Americans lament the partisan venom of today's politics, but for sheer verbal savagery, the country's founders were in a league of their own.

Chernow points out, "Despite their erudition, integrity, and philosophical genius, the founders were fiery men who expressed their beliefs with unusual vehemence." They didn't stop at criticizing one another’s politics; their barbs were often personal.

John Adams called Hamilton the "bastard son of a Scotch peddler," while James Callender exposed Hamilton's affair with his friend’s wife. Newspaper man Samuel Adams, seen as a great patriot in his own day and ours, was not above the fray. "Truth was his first victim...To radicalize the populace Adams had adopted a total disregard for it. In his writings he employed slanderous lies, unvarnished propaganda, and rabble-rousing rhetoric. He whipped the people of Massachusetts and many other colonies into an anti-British fury."

The favored form of political trash talk was the pamphlet and newspaper column, written under classical Roman pseudonyms or derived from clever puns. They hammered away at one another with great relish and no restraints. They would have embraced Tweeting and Blogging as great inventions and set out with glee to rip one another apart.

Thomas Jefferson, whose stirring prose in the Declaration of Independence animates this 4th of July and embodies our most noble ideals, shrunk from doing his own dirty work. As the formation of our first parties heated up, (Hamilton headed the Federalists and Jefferson, the Republicans) he called on his buddy, Jemmy Madison, "'For God's sake, my dear Sir, take up your pen, select the most striking heresies, and cut him (Hamilton) to pieces in the face of the public.' When Madison rose to the challenge, he sneered in print that the only people who could read Hamilton's essays with pleasure were 'foreigners and degenerate citizens among us.'" Jefferson who applauded Callender's attacks on Hamilton was not so enthusiastic when Callender turned on him exposing his affair with "dusky Sally," his slave and half-sister of his deceased wife. (quote from Chernow)

In the records of debates in the Constitutional Convention and state ratifying conventions, the rhetoric escalates, with wild accusations flying that might make some of our media mavens of mayhem blush. Remember, this was an era when people would be called to the "field of honor" (challenged to a duel) for an implied slight. Calling someone a liar to his face was such a justification. Listen to this exchange during the debate over the power of large states and small. Gunning Bedford, a "fat, tempestuous delegated from Delaware" drags his bulk in front of the delegates and in a frenzied harangue spits out, "I do not, gentlemen, trust you. If you possess the power, the abuse of it could not be checked; and what then would prevent you from exercising it to our destruction?...Is it come to this, then, that the sword must decide this controversy, and the horrors of war must be added to the rest of our misfortunes?..Sooner than be ruined, there are foreign powers who will take us by the hand."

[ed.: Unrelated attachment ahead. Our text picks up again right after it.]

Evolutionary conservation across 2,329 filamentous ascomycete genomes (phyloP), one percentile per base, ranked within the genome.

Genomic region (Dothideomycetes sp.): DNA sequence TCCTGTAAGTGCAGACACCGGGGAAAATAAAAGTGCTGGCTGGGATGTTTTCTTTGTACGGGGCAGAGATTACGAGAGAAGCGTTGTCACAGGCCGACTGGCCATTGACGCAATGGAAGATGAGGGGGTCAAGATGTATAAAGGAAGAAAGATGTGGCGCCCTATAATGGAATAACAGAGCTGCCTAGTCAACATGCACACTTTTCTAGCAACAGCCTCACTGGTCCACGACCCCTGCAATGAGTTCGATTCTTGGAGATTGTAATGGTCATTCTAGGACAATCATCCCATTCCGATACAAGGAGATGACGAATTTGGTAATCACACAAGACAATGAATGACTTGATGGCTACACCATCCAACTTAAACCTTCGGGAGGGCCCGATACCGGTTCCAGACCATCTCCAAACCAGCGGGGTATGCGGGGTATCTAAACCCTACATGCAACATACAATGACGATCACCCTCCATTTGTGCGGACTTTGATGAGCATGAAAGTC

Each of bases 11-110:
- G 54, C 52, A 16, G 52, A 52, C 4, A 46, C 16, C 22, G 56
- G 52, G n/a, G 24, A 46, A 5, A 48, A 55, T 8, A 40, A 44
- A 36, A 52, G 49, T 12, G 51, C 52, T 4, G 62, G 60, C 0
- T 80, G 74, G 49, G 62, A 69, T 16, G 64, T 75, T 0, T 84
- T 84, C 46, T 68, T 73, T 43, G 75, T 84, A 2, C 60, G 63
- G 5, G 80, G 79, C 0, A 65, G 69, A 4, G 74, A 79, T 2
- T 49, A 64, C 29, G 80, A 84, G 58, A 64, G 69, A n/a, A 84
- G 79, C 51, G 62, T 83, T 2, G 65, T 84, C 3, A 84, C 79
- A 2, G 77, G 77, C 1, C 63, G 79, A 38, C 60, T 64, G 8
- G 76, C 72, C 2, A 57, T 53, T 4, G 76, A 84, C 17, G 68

Madison, one of the most brilliant debaters and politicians of the era, summed it up, "If men were angles, no government would be necessary." The debates roiling the late 18th and early 19th century were fierce. Federalists and Republicans accused one another of treason. They could turn on former allies over night. Madison and Hamilton engineered the Constitution Convention and co-authored the Federalist Papers (with contributions from John Jay) in its defense. Madison pushed Hamilton's financial reforms through Congress. (He twisted enough arms behind the scenes to secure passage so he could argue and vote against it in public to maintain his constituents back home. Sound familiar yet?) After the new parties formed, Madison assailed his former ally, never missing a chance to paint him in ignoble terms.

I don't like the partisan bickering, shouting, and backbiting. AND I admire Hamilton, Jefferson, Adam, Madison, and the framers and founders. My gripe is about our lack of historical knowledge, our tendency to make stuff up, and the habit of partisans of every stripe to lie to defend their cause. Let's face the brutal facts -- ones we like and ones we don't -- and debate with a goal of coming to consensus or close to it.

That was Washington's great desire. He truly hated the partisan wrangling, the unbridled press, and the inability of people to rise above their passions. Though he occasionally fell victim to his own monumental temper, mostly he was that wise, impartial leader we all admire. So on this wonderful 4th of July, while we're barbecuing, watching fireworks, or hitting the mall, let’s ask ourselves this: Am I following along in our country's long tradition of bashing and demonizing those with whom I disagree, or am I trying to follow Washington's advice and have "restraint in tongue and pen?" If you are going to evoke the founders and framers, read some real history and get it right!


Want to know more about the founders and framers and how we can apply their positive and negative lessons today? CLICK HERE: Half off – 4th of July sale – Conventional Wisdom: How Today’s Leaders Plan, Perform, and Progress Like the Founding Fathers. Available ONLY on this HIDDEN web page. This is a limited offer so get your copy today. Rather buy it on Amazon (and miss out on this offer?)
® Rebecca Staton-Reinstein (all quotes fully cited in Conventional Wisdom except one about Sam Adams from Eric Burn’s Infamous Scribblers.